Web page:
Live Translation May Point to the Future of Apple Glasses

Your move, Google

  • New accessibility features include Live Captions generated in real-time, for any video or conversation. 
  • If this feature isn’t made for Apple’s rumored AR glasses, we’ll eat our virtual emoji hat.
  • Apple has a history of trialing future product features inside current devices.
Two people looking at a smartphone in a city setting.

nazar_ab / Getty Images

Apple's new Live Captions add real-time subtitles to anything, including the person standing in front of you. 

Just like Google's concept AR Glasses, announced this week. Apple's Live Captions can take incoming audio and transcribe it instantly. The difference is that Apple's version will ship "later this year," which probably means it will be in this fall's iOS 16 release. But the real news here is that this is Apple's most obvious stab yet at trialing future Apple Glasses features in plain sight. 

"As someone who has two parents who both have difficulty hearing, this stands to be a big help," writes Apple-centric journalist Dan Moren on his personal Six Colors blog. "I am curious to see how well the feature actually works and how it handles a big FaceTime call with a lot of participants; Apple says it will attribute dialog to specific speakers." 

Sleight of Hand

Live Captions, which we’ll get to in a second, is far from the first AR glasses feature that Apple has trialed. The most obvious is the inclusion of LIDAR cameras in iPhones and iPads. These scanners help create an accurate 3D map of the world outside and allow the iPhone to overlay 3D models onto the real world shown through the camera. 

"I'm not sure we can trust Apple's live translation better than Google's new AR glasses, but I think we can trust that the competition will help breed the best results."

So far, this tech has been used to let you preview new Apple computers on your own desk, play AR Lego games, test out IKEA furniture in your living room, and so on. LIDAR hardware is so absurdly redundant in iPhones that it must only be there so Apple can hone the hardware and software for a real AR application: Apple Glasses. 

It’s not just visual AR, either. AirPods have been adding neat AR features for years now. The latest, Spatial Audio, tricks our brains into thinking that sounds are coming from all around us and is a great way to watch movies or listen to relaxing soundscapes. It’s a great feature, but it will be even better when it works with Apple’s expected future glasses product. Being able to place sounds in a 3D space to match the AR objects will really sell the illusion.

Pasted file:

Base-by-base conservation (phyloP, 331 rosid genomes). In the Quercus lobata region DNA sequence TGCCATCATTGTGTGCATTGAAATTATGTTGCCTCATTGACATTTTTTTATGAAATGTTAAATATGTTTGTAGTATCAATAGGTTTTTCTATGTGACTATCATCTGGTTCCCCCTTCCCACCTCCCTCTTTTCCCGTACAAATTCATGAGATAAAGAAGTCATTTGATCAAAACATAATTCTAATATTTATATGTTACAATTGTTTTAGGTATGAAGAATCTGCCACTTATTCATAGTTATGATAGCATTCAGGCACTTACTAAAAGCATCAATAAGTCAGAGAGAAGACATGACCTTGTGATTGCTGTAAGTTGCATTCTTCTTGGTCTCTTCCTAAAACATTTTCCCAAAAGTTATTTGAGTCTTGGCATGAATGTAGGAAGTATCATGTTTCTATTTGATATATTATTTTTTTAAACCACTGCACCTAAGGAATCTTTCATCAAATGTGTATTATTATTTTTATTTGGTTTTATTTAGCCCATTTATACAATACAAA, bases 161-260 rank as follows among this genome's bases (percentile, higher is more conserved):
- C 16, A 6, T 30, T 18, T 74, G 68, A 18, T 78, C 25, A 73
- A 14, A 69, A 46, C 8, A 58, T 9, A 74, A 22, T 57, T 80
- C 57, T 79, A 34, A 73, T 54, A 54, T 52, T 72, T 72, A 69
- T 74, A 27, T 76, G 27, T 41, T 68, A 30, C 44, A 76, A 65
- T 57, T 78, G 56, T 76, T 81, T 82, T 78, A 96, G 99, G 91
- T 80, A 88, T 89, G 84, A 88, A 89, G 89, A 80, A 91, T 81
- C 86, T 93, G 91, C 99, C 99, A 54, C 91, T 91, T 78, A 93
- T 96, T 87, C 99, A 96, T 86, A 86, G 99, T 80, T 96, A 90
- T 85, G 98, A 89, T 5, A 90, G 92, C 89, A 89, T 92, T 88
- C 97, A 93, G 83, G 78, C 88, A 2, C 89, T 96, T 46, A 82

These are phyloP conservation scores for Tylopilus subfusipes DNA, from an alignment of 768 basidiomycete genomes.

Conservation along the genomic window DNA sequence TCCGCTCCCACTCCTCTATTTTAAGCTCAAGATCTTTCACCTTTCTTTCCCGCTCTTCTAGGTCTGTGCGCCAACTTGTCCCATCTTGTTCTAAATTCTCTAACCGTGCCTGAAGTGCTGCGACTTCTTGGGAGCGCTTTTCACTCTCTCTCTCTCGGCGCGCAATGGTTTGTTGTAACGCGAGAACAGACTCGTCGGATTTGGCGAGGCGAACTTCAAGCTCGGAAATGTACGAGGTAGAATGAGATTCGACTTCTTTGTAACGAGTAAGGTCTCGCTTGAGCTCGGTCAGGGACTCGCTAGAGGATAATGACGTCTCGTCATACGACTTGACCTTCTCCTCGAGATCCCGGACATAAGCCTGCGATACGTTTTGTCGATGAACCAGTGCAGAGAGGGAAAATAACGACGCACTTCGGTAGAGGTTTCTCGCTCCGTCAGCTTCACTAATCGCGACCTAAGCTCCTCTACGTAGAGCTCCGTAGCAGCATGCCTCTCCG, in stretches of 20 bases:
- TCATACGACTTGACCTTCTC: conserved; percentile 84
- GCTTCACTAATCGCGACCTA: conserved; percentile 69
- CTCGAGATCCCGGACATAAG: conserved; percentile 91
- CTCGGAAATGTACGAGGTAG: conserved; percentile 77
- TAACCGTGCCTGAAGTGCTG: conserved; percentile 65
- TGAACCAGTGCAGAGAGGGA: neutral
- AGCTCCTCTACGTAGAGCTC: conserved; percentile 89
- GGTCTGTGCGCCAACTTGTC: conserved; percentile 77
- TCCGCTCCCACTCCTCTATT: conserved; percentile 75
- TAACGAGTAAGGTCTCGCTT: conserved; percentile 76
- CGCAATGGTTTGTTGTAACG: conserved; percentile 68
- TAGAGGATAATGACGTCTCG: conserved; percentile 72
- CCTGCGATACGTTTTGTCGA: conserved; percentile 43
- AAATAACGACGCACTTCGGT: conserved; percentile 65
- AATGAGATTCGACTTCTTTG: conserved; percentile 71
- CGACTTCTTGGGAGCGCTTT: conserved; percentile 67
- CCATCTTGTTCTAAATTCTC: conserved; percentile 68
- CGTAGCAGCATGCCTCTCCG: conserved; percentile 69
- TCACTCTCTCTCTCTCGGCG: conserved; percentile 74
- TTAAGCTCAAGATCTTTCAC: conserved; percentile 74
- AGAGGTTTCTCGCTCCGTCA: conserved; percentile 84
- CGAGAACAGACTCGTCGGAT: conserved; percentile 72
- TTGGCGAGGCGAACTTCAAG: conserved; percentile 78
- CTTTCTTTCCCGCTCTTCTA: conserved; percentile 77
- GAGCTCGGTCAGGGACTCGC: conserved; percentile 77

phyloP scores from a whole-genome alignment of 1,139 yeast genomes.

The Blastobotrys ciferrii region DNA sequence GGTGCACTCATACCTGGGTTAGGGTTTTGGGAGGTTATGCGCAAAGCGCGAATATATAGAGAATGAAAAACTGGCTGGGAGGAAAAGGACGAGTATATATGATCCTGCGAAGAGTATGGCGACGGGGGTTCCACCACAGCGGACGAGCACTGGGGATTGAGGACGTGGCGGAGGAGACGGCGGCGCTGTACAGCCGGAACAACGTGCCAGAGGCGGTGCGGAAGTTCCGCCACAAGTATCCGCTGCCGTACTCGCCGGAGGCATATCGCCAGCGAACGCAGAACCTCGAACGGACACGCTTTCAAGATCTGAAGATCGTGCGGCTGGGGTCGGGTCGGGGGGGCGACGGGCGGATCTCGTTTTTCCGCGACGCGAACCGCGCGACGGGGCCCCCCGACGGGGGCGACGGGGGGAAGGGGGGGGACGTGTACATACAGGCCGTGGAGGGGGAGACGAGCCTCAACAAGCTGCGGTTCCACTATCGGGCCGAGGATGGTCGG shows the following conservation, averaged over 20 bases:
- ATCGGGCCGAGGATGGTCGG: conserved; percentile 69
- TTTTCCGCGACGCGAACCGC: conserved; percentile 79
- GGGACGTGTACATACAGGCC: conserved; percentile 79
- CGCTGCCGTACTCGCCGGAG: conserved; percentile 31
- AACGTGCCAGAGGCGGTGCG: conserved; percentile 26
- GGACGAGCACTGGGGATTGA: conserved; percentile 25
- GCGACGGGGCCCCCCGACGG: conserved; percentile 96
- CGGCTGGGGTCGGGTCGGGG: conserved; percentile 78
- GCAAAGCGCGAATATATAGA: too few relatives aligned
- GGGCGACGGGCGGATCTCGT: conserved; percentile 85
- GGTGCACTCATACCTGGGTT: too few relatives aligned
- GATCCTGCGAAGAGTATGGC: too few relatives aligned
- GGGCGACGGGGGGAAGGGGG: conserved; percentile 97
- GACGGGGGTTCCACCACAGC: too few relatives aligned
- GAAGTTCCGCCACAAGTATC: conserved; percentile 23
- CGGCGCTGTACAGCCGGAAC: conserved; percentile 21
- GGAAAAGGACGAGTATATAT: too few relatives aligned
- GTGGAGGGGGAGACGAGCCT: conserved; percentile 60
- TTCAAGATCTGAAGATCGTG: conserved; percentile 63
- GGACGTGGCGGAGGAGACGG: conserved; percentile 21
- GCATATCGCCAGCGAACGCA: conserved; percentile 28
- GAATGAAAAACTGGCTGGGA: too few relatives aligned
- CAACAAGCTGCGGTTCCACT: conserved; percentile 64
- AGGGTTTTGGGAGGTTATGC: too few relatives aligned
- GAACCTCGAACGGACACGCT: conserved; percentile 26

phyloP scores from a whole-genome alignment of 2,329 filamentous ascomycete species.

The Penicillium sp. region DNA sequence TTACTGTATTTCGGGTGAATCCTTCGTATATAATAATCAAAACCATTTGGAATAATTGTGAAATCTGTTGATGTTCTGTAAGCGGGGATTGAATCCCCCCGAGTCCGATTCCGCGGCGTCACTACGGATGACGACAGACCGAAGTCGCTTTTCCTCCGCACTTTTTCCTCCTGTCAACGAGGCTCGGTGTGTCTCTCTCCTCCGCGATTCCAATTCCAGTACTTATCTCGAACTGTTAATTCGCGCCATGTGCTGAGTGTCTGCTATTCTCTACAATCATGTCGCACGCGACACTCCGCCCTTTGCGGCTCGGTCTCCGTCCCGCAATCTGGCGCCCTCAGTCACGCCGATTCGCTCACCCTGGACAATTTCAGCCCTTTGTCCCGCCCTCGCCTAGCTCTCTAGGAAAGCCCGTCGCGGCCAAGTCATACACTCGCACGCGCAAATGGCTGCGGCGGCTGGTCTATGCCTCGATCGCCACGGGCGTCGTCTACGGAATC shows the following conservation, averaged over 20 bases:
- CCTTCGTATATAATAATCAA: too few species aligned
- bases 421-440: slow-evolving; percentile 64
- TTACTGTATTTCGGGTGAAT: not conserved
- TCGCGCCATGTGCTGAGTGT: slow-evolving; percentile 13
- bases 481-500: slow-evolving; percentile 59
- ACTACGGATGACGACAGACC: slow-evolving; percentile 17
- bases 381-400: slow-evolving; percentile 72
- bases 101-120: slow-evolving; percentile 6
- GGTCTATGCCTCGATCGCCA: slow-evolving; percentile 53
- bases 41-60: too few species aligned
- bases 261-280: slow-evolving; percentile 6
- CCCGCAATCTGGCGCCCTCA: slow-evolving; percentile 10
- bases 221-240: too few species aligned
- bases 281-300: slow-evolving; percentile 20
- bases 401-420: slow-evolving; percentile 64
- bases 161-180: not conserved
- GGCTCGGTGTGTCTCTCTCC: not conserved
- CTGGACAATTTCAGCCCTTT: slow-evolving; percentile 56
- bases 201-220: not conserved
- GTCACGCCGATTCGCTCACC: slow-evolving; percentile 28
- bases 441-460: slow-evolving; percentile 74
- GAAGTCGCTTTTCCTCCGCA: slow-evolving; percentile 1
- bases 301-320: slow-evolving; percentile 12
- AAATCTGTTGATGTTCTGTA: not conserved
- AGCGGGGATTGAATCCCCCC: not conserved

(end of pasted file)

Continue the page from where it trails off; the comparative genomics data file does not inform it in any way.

Or how about Live Text, the iOS 15 technology that recognizes and reads text in photos, and live, through the iPhone’s camera? That’s another feature that is ideal for reading signs, menus, and other text through AR glasses. 

Live Captions

Live Captions takes speech from a FaceTime call, video-conferencing apps, streaming video, and so on. Your phone takes the audio and transcribes it on-the-fly, providing subtitles, as seen in this video. 

That's great, but what's even better is that nothing ever leaves your iPhone. The captions, says Apple, are generated on-device instead of being sent off to a server. This is not only more private, it's also a lot faster.

"I'm not sure we can trust Apple's live translation better than Google's new AR glasses, but I think we can trust that the competition will help breed the best results," Kristen Bolig, founder of SecurityNerd, told Lifewire via email. "Now that the competition is public and the issues with this kind of technology (privacy, accuracy, etc..) are well known, both companies will not only be in a race to create the best product first but also to create the product that best solves these problems."

We'd also expect some kind of built-in auto-translation like you can get right now using third-party app Navi to auto-translate your FaceTime conversations, or perhaps a way to save these transcriptions during interviews for easier access later. 

We've long enjoyed excellent accessibility features from Apple, letting us customize our iOS devices to an almost absurd extent. From tweaking the display to make colors and text easier to see, to controlling the entire user interface with external devices, to having the phone notify you when somebody rings the doorbell, or a delivery van arrives outside. 

Now, we're all getting the benefits of Apple's increased research into augmented reality tech. We might not care for IKEA or LEGO, nor even want to ever buy a pair of Apple's fabled AR glasses device, but that doesn't mean we can't all enjoy the fruits of that research.

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